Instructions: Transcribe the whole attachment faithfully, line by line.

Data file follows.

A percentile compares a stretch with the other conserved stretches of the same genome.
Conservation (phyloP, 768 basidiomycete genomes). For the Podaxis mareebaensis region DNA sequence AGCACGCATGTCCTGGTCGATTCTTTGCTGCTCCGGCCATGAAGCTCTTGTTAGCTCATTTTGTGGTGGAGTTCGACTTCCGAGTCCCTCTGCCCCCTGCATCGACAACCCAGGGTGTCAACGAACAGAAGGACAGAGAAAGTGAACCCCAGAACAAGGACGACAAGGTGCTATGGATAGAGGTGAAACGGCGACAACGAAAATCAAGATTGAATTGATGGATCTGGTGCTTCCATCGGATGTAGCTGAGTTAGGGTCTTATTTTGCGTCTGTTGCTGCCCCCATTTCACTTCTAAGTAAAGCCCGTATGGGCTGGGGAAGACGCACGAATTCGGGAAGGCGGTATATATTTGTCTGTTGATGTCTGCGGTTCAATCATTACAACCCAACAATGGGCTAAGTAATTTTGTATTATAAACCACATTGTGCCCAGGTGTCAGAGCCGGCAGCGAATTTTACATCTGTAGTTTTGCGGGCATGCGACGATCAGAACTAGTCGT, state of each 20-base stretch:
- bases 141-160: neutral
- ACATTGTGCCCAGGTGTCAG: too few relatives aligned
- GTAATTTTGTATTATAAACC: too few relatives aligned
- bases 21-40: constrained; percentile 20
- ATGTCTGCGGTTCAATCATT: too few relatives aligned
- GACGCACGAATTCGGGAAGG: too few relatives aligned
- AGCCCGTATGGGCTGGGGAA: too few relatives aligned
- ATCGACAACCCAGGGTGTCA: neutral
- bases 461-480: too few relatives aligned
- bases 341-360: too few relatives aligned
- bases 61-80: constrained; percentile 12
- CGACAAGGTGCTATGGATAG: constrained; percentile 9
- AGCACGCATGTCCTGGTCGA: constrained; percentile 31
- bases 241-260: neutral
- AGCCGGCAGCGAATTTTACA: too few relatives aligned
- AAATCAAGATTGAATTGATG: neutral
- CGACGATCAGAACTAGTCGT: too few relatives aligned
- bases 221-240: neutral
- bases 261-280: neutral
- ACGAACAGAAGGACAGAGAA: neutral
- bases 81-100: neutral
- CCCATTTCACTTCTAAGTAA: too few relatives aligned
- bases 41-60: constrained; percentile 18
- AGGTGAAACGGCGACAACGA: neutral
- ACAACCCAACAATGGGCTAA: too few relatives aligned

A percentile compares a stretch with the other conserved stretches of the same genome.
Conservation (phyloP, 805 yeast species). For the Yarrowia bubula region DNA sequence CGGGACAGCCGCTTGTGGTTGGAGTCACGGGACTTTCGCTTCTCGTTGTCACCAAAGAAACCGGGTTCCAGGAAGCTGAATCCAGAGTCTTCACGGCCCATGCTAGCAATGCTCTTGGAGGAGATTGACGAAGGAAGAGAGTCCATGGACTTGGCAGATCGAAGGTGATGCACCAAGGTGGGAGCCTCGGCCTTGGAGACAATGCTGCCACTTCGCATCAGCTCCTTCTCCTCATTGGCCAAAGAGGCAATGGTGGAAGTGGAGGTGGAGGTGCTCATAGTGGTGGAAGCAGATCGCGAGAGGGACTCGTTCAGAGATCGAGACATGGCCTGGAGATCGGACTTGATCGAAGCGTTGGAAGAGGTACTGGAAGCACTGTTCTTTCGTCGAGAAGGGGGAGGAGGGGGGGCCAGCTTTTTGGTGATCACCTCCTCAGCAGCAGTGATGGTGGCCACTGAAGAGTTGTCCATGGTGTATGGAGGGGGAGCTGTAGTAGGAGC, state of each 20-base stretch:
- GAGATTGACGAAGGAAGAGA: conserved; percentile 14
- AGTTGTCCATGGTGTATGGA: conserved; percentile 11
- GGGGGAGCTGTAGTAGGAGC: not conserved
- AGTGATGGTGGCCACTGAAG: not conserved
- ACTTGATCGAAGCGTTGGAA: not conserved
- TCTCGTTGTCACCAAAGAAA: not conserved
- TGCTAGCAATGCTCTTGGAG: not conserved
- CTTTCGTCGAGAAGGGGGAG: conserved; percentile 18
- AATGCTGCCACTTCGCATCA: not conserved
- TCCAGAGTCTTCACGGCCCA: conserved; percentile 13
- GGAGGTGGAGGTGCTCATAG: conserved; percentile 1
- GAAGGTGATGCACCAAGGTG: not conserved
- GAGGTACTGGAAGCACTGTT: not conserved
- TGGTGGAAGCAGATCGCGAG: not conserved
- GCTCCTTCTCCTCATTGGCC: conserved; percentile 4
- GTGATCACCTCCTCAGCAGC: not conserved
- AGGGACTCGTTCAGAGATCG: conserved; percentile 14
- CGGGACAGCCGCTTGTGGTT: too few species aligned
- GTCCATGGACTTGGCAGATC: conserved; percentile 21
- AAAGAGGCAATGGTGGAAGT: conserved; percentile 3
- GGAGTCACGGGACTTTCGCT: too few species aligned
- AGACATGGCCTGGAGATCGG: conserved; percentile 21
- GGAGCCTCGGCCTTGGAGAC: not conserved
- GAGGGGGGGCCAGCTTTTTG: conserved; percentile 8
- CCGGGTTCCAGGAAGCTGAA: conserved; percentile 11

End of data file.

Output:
A percentile compares a stretch with the other conserved stretches of the same genome.
Conservation (phyloP, 768 basidiomycete genomes). For the Podaxis mareebaensis region DNA sequence AGCACGCATGTCCTGGTCGATTCTTTGCTGCTCCGGCCATGAAGCTCTTGTTAGCTCATTTTGTGGTGGAGTTCGACTTCCGAGTCCCTCTGCCCCCTGCATCGACAACCCAGGGTGTCAACGAACAGAAGGACAGAGAAAGTGAACCCCAGAACAAGGACGACAAGGTGCTATGGATAGAGGTGAAACGGCGACAACGAAAATCAAGATTGAATTGATGGATCTGGTGCTTCCATCGGATGTAGCTGAGTTAGGGTCTTATTTTGCGTCTGTTGCTGCCCCCATTTCACTTCTAAGTAAAGCCCGTATGGGCTGGGGAAGACGCACGAATTCGGGAAGGCGGTATATATTTGTCTGTTGATGTCTGCGGTTCAATCATTACAACCCAACAATGGGCTAAGTAATTTTGTATTATAAACCACATTGTGCCCAGGTGTCAGAGCCGGCAGCGAATTTTACATCTGTAGTTTTGCGGGCATGCGACGATCAGAACTAGTCGT, state of each 20-base stretch:
- bases 141-160: neutral
- ACATTGTGCCCAGGTGTCAG: too few relatives aligned
- GTAATTTTGTATTATAAACC: too few relatives aligned
- bases 21-40: constrained; percentile 20
- ATGTCTGCGGTTCAATCATT: too few relatives aligned
- GACGCACGAATTCGGGAAGG: too few relatives aligned
- AGCCCGTATGGGCTGGGGAA: too few relatives aligned
- ATCGACAACCCAGGGTGTCA: neutral
- bases 461-480: too few relatives aligned
- bases 341-360: too few relatives aligned
- bases 61-80: constrained; percentile 12
- CGACAAGGTGCTATGGATAG: constrained; percentile 9
- AGCACGCATGTCCTGGTCGA: constrained; percentile 31
- bases 241-260: neutral
- AGCCGGCAGCGAATTTTACA: too few relatives aligned
- AAATCAAGATTGAATTGATG: neutral
- CGACGATCAGAACTAGTCGT: too few relatives aligned
- bases 221-240: neutral
- bases 261-280: neutral
- ACGAACAGAAGGACAGAGAA: neutral
- bases 81-100: neutral
- CCCATTTCACTTCTAAGTAA: too few relatives aligned
- bases 41-60: constrained; percentile 18
- AGGTGAAACGGCGACAACGA: neutral
- ACAACCCAACAATGGGCTAA: too few relatives aligned

A percentile compares a stretch with the other conserved stretches of the same genome.
Conservation (phyloP, 805 yeast species). For the Yarrowia bubula region DNA sequence CGGGACAGCCGCTTGTGGTTGGAGTCACGGGACTTTCGCTTCTCGTTGTCACCAAAGAAACCGGGTTCCAGGAAGCTGAATCCAGAGTCTTCACGGCCCATGCTAGCAATGCTCTTGGAGGAGATTGACGAAGGAAGAGAGTCCATGGACTTGGCAGATCGAAGGTGATGCACCAAGGTGGGAGCCTCGGCCTTGGAGACAATGCTGCCACTTCGCATCAGCTCCTTCTCCTCATTGGCCAAAGAGGCAATGGTGGAAGTGGAGGTGGAGGTGCTCATAGTGGTGGAAGCAGATCGCGAGAGGGACTCGTTCAGAGATCGAGACATGGCCTGGAGATCGGACTTGATCGAAGCGTTGGAAGAGGTACTGGAAGCACTGTTCTTTCGTCGAGAAGGGGGAGGAGGGGGGGCCAGCTTTTTGGTGATCACCTCCTCAGCAGCAGTGATGGTGGCCACTGAAGAGTTGTCCATGGTGTATGGAGGGGGAGCTGTAGTAGGAGC, state of each 20-base stretch:
- GAGATTGACGAAGGAAGAGA: conserved; percentile 14
- AGTTGTCCATGGTGTATGGA: conserved; percentile 11
- GGGGGAGCTGTAGTAGGAGC: not conserved
- AGTGATGGTGGCCACTGAAG: not conserved
- ACTTGATCGAAGCGTTGGAA: not conserved
- TCTCGTTGTCACCAAAGAAA: not conserved
- TGCTAGCAATGCTCTTGGAG: not conserved
- CTTTCGTCGAGAAGGGGGAG: conserved; percentile 18
- AATGCTGCCACTTCGCATCA: not conserved
- TCCAGAGTCTTCACGGCCCA: conserved; percentile 13
- GGAGGTGGAGGTGCTCATAG: conserved; percentile 1
- GAAGGTGATGCACCAAGGTG: not conserved
- GAGGTACTGGAAGCACTGTT: not conserved
- TGGTGGAAGCAGATCGCGAG: not conserved
- GCTCCTTCTCCTCATTGGCC: conserved; percentile 4
- GTGATCACCTCCTCAGCAGC: not conserved
- AGGGACTCGTTCAGAGATCG: conserved; percentile 14
- CGGGACAGCCGCTTGTGGTT: too few species aligned
- GTCCATGGACTTGGCAGATC: conserved; percentile 21
- AAAGAGGCAATGGTGGAAGT: conserved; percentile 3
- GGAGTCACGGGACTTTCGCT: too few species aligned
- AGACATGGCCTGGAGATCGG: conserved; percentile 21
- GGAGCCTCGGCCTTGGAGAC: not conserved
- GAGGGGGGGCCAGCTTTTTG: conserved; percentile 8
- CCGGGTTCCAGGAAGCTGAA: conserved; percentile 11